Paying for tortureCol Lama’s acquittal only underscores how difficult closure of war-era cases can be
Colonel Kumar Lama was arrested in London three years ago and placed on trial at the Central Criminal Court of England and Wales. He was detained under the principle of universal jurisdiction. As it is a signatory to the convention against torture, the UK is obligated to prosecute individuals who have committed this crime regardless of where it was committed. Lama was accused of using torture against suspected Maoist detainees when he was in charge of the Gorusinghe barracks in Kapilvastu.
On Tuesday, Lama was acquitted of a second charge of torture. He was acquitted of a similar charge in August. With these two acquittals, the case against him has been dismissed.
The detention of Lama in the UK was the first and so far the only case where those involved in Nepal’s civil conflict (1996-2006) have been prosecuted in an international court. As such, it had captured a great deal of attention in Nepal’s public sphere. The government and the security forces were both outraged and worried that their official had been arrested in a foreign country.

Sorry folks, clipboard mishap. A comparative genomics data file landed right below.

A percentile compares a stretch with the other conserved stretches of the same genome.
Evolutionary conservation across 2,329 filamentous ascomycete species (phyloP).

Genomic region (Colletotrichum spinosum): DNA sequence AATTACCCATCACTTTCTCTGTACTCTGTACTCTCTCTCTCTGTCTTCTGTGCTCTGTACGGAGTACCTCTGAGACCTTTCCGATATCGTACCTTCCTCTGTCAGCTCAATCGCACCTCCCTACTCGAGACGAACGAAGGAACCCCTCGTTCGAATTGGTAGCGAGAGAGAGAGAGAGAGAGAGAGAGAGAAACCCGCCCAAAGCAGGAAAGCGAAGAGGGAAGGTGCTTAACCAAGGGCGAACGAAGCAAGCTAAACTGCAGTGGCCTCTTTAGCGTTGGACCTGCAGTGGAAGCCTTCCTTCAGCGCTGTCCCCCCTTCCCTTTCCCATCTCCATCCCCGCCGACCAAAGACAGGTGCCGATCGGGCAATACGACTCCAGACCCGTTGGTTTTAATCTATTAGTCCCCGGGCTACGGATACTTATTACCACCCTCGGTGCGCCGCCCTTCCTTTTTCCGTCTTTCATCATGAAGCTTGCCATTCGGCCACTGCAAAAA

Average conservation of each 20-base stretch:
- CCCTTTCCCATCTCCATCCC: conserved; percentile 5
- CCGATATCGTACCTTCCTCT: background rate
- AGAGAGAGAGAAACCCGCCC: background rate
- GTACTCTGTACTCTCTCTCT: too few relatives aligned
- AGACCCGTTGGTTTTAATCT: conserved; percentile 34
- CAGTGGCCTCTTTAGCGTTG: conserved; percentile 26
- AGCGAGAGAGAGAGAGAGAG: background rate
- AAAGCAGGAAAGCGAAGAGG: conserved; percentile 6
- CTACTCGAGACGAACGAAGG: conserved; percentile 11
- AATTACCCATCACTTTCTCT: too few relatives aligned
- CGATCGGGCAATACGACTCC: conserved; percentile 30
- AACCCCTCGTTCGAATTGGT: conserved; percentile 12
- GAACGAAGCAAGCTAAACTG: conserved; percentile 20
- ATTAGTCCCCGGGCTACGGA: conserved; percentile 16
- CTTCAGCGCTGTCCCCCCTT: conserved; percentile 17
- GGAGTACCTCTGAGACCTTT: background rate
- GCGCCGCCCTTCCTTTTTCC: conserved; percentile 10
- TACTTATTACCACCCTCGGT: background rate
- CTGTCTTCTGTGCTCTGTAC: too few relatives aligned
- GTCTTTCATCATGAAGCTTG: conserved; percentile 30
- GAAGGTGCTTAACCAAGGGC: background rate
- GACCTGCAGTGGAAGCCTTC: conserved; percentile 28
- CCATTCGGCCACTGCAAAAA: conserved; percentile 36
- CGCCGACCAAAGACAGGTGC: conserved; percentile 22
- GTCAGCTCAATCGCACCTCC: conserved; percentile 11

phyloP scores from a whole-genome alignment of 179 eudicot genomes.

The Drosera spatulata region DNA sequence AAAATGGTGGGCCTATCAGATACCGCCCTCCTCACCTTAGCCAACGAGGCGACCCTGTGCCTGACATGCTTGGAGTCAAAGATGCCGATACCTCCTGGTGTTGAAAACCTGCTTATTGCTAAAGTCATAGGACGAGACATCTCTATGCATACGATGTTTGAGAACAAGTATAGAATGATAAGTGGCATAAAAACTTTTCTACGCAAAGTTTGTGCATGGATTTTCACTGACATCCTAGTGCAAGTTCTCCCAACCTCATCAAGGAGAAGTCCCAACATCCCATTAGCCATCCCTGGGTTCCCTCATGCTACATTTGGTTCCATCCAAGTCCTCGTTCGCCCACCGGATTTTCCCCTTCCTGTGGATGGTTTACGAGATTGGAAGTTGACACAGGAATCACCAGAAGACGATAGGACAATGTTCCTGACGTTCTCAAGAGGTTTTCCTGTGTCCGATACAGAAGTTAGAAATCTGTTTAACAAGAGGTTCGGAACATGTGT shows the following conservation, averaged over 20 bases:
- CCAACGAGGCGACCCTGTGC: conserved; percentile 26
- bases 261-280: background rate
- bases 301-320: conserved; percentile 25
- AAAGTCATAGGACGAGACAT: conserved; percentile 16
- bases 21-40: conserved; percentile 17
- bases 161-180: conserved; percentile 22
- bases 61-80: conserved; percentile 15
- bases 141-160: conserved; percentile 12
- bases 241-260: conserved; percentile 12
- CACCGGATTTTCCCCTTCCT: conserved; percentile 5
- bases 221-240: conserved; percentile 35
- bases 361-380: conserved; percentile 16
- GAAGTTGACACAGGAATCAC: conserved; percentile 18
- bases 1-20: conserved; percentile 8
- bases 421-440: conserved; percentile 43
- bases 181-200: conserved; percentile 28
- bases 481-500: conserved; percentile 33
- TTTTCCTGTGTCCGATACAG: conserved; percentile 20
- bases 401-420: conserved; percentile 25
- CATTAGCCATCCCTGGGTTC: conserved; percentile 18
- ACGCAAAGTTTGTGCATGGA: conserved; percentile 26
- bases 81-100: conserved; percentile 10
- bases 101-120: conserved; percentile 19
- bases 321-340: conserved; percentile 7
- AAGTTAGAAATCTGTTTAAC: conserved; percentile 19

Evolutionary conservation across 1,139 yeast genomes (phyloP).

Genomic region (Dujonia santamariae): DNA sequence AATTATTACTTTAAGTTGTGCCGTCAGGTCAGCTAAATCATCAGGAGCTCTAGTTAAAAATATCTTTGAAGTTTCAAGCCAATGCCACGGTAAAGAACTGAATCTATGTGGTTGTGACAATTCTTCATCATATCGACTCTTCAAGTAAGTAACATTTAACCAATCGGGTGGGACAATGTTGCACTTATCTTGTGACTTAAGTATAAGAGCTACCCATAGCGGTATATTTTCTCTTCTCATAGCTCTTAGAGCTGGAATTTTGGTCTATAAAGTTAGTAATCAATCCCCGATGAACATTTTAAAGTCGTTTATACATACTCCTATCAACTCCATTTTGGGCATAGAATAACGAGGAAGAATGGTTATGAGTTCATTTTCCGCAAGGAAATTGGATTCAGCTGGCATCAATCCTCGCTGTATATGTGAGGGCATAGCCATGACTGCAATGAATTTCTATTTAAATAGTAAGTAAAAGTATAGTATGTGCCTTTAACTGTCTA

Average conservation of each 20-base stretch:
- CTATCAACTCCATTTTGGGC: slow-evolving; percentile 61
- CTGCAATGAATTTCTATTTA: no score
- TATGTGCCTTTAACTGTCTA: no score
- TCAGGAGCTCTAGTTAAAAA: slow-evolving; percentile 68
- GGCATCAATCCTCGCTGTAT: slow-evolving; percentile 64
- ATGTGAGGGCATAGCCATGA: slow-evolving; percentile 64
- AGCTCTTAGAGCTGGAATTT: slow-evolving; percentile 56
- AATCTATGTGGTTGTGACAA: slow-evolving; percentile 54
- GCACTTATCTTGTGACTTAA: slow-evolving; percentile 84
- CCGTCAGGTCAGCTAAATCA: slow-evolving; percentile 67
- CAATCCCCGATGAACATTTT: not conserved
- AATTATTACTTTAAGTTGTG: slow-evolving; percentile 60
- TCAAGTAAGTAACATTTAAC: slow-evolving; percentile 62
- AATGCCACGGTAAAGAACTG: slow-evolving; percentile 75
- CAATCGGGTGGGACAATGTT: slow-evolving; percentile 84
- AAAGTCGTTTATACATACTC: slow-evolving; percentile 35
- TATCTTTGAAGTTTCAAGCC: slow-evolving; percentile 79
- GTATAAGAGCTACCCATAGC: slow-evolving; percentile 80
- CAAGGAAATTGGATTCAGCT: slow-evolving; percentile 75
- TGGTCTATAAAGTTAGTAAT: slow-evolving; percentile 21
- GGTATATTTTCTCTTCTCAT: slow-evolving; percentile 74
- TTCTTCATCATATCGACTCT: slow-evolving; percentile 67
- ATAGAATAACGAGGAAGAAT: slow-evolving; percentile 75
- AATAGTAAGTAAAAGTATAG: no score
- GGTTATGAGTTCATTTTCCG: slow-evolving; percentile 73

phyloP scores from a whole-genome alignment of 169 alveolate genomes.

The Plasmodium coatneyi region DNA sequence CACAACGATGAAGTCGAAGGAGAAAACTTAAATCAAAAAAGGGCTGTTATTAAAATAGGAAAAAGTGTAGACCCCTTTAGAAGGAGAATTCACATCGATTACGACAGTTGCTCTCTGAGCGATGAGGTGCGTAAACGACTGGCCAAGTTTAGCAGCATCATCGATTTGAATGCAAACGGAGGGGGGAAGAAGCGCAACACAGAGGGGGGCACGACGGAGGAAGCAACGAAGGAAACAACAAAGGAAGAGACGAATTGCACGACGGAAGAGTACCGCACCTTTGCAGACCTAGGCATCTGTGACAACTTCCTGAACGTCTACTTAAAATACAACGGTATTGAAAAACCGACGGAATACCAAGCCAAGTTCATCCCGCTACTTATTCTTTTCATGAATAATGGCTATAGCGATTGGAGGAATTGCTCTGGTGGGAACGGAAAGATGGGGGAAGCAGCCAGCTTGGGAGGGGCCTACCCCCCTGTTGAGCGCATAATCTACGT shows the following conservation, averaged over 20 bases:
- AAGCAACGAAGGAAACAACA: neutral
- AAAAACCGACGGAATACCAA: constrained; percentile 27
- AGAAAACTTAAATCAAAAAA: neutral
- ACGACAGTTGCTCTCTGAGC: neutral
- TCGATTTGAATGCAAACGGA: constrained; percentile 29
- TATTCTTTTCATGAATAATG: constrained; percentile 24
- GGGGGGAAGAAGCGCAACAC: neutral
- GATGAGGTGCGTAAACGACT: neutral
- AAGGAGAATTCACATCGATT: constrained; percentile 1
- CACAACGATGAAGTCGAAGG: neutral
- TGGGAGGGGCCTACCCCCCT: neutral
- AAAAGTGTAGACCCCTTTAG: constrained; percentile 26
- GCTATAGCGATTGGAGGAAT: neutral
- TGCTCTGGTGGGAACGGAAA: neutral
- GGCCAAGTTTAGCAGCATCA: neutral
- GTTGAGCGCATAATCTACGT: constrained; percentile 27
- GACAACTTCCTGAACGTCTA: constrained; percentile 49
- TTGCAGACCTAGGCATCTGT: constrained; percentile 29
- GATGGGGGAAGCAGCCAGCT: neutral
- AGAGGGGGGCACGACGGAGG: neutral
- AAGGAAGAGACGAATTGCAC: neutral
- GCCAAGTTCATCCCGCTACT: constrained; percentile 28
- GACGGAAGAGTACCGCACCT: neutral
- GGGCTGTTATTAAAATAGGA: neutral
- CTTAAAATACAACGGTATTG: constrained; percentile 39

Human rights activists, meanwhile, saw Lama’s
prosecution as an important precedent. They argued that there would be more such cases in the future if the Nepal government did not itself take steps to prosecute war crimes. As Mandira Sharma of Advocacy Forum has stated, although Lama was acquitted, his prosecution sets a precedent for the use of universal jurisdiction, and other members of Nepal’s security forces and non-state actors could be detained abroad on similar charges in the future. REDRESS, a London-based human rights
organisation that has closely followed torture issues in Nepal, said that the acquittal of Lama “will be
disappointing for the victim who gave evidence about what he endured and for the countless other Nepalese victims of torture who have yet to see any justice.”
Clearly, Lama’s case also demonstrates the major difficulties involved in trying in foreign countries war crimes committed more than a decade ago on Nepali soil. The court in London acquitted Lama on the basis of insufficient evidence. Major difficulties arose due to the fact that most witnesses had to come from Nepal and could only speak Nepali. The court faced problems as it could not find skilful interpreters. Besides, it was difficult for the UK court to understand the context and details of Nepal’s conflict, which ended in 2006.
One positive aspect of the Lama case was that it reminded both Nepalis and the international community of the serious crimes that had been committed
during the conflict. The difficulties in Lama’s trial in the UK also demonstrated that it would be best for such trials to be held in Nepal rather than in foreign countries.
Rather than be satisfied with and celebrate Col Lama’s acquittal, the political parties and government should seek to allow prosecutions for the more
egregious crimes committed during the conflict. At the very minimum, the government should take steps to amend the transitional justice legislation to prohibit amnesties for grave human rights violations.